# Method of Lines: How to simplify Jacobian with periodic BCs?

Consider the advection equation $$\frac{\partial u}{\partial t}+c(x)\frac{\partial u}{\partial x}=0.$$ With periodic boundary condtitions in $$x$$ with period $$L$$, i.e. $$u(x,t)=u(x+L,t)$$ and initial condition $$u(x,0)=f(x)$$. We can solve this numerically by discretizing in $$x$$ to get a set of ODEs in $$t$$. Let $$u_i(t)=u(x_i,t),$$ for $$i=0,1,...N-1$$. Hence, $$\frac{du_i}{dt}=-c(x_i)\frac{u_{i+1}-u_{i-1}}{2\Delta x}.$$ Written in matrix form this gives $$\frac{d}{dt}\begin{pmatrix} u_0 \\ u_1 \\ ... \\ u_{N-1} \end{pmatrix} = -\frac{1}{2\Delta x} \begin{pmatrix} 0 & c(x_0) & 0 & 0 & ... & 0 & -c(x_{0}) \\ -c(x_1) & 0 & c(x_1) & 0 & ... & 0 & 0 \\ ... & & & & & & \\ c(x_{N-1}) & 0 & 0 & ... & 0 & -c(x_{N-1}) & 0 \\ \end{pmatrix} \begin{pmatrix} u_0 \\ u_1 \\ ... \\ u_{N-1} \end{pmatrix}.$$ We can solve this using an ODE solver e.g. solve_ivp. Note that $$A=-\frac{1}{2\Delta x} \begin{pmatrix} 0 & c(x_0) & 0 & 0 & ... & 0 & -c(x_{0}) \\ -c(x_1) & 0 & c(x_1) & 0 & ... & 0 & 0 \\ ... & & & & & & \\ c(x_{N-1}) & 0 & 0 & ... & 0 & -c(x_{N-1}) & 0 \\ \end{pmatrix}$$ gives the Jacobian matrix of the system. It is nearly tridiagonal except for the top right and bottom left corners. It would be nice if I could give a sparse matrix for the Jacobian matrix because I assume this will save computation time. Do you know any tricks to solve this system and give the Jacobian matrix which will be as computationally efficient as possible?

• This is not immediately related to your question, but I suggest you to use upwind discretization for the $\partial u/\partial x$ term. It will not resolve circulancy, but it is a better approximation than central difference. – Abdullah Ali Sivas Sep 1 '20 at 0:51
• @Abdullah Ali Sivas I thought upwind is the choice for explicit time-step integration because it gives you stability; for implicit it does not matter - correct? Or the issue, aside from the stability, is having a positivity-preserving finite-difference representation? – Maxim Umansky Sep 1 '20 at 4:22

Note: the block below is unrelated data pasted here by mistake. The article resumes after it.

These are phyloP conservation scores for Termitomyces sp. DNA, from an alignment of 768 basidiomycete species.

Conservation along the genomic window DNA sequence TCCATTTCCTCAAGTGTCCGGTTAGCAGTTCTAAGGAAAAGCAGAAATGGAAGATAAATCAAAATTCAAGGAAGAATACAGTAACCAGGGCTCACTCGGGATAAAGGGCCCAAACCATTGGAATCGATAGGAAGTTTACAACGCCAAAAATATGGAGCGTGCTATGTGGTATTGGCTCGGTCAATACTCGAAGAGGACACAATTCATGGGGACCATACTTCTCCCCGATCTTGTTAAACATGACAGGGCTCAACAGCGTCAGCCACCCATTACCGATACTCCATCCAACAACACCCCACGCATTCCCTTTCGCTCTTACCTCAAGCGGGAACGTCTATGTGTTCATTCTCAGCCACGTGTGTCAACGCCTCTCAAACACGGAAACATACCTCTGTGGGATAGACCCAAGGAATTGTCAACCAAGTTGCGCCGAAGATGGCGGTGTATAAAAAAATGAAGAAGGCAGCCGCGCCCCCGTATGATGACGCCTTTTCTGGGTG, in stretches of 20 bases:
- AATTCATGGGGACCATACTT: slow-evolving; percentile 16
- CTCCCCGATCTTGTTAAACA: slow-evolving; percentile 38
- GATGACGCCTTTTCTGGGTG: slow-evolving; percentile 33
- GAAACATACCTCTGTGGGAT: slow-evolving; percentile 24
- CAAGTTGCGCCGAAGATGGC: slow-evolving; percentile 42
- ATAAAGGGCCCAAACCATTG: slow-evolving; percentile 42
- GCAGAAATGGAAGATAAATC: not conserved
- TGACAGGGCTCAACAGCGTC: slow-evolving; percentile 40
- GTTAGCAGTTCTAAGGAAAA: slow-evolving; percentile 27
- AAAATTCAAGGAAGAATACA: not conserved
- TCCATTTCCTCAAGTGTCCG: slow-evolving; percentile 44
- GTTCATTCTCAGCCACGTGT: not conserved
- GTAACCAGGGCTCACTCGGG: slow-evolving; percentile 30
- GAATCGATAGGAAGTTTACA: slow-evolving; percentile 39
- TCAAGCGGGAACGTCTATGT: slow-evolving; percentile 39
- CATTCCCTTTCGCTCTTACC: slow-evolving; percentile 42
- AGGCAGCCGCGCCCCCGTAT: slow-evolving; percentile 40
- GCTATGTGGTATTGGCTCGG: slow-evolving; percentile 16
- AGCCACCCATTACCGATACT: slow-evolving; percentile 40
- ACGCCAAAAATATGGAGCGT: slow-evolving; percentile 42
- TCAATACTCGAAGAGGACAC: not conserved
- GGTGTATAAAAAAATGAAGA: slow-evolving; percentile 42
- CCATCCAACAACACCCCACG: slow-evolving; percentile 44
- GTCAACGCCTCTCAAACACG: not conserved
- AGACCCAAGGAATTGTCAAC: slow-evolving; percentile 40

• @MaximUmansky, stability is not much of an issue. I do not exactly remember whether central difference combined with implicit time stepping is stable, but one can always hack it and add some artificial diffusion. But definitely and more importantly, it is about preventing under/overshoots and, in general, obtaining more physically relevant solutions. For example, in the case of burgers equation the advantages of using upwind over central becomes so much more clear. – Abdullah Ali Sivas Sep 1 '20 at 4:34
• @Abdullah Ali Sivas Do you have a reference on this? I just can't believe that using a low-order scheme is necessarily better (more accurate), if stability is not an issue. – Maxim Umansky Sep 1 '20 at 5:24
• @MaximUmansky, I don't have a reference off the top of my head - especially on accuracy. I bet when central difference works, it works better than upwind, but I remember that for purely hyperbolic flows, central difference may introduce oscillations due to under/overshoots in approximation. I will look for a reference later today, or I will prepare a demo. – Abdullah Ali Sivas Sep 1 '20 at 17:45

$$A=-\frac{1}{2\Delta x} \begin{pmatrix} c(x_0) & c(x_0) & 0 & 0 & ... & 0 & 0 \\ -c(x_1) & 0 & c(x_1) & 0 & ... & 0 & 0 \\ ... & & & & & & \\ 0 & 0 & 0 & ... & 0 & -c(x_{N-1}) & -c(x_{N-1}) \\ \end{pmatrix} -\frac{1}{2\Delta x} \begin{pmatrix} -c(x_0) \\ 0 \\ \vdots \\ 0 \\c(x_{N-1}) \end{pmatrix} \begin{pmatrix} 1 & 0 & \cdots & 0 & 1 \end{pmatrix}$$
Applying the Sherman–Morrison formula allows you to use the Thomas algorithm with a small amount of extra work. Asymptotically, it still costs $$\mathcal{O}(N)$$. The Thomas algorithm Wikipedia page has a section that describes this and also provides the algorithm for periodic BCs.
Note you can use sparse storage formats for $$A$$ even with the periodic BCs (e.g. spdiags in Matlab). If you had to do things manually, you would just need an $$N \times 3$$ matrix for the 3 diagonals where you include the corner elements of $$A$$ in the first and third columns.
• @Abdullah Ali Sivas The FFT approach would be limited to linear problems, but if $c=c(u)$ this solution shown here still works. – Maxim Umansky Sep 1 '20 at 4:24
• Thank you. Do you know how to calculate the solution using FFTs if $c=c(x)$? They show how to use FFTs for Laplace's equation in the link below. But that is for constant coefficients. Do FFTs work if $c=c(x)$? en.wikipedia.org/wiki/…. – Peanutlex Sep 1 '20 at 10:20
• For linear problems with variable coefficients you'd have to expand the coefficients in FFT as well. A single harmonic is a solution only for constant coefficients, for variable coefficients different harmonics are coupled. In my view, the spectral approach is usually not the best way to go, but if $c(x)$ happens to be a simple harmonic function, e.g., $c(x) = a + b \sin(x)$ that could be a good choice. You can use spectral method for nonlinear problems too; but that's not an easy way to solve it. You would need a reason why use a spectral method there, e.g., the high rate of convergence. – Maxim Umansky Sep 1 '20 at 14:38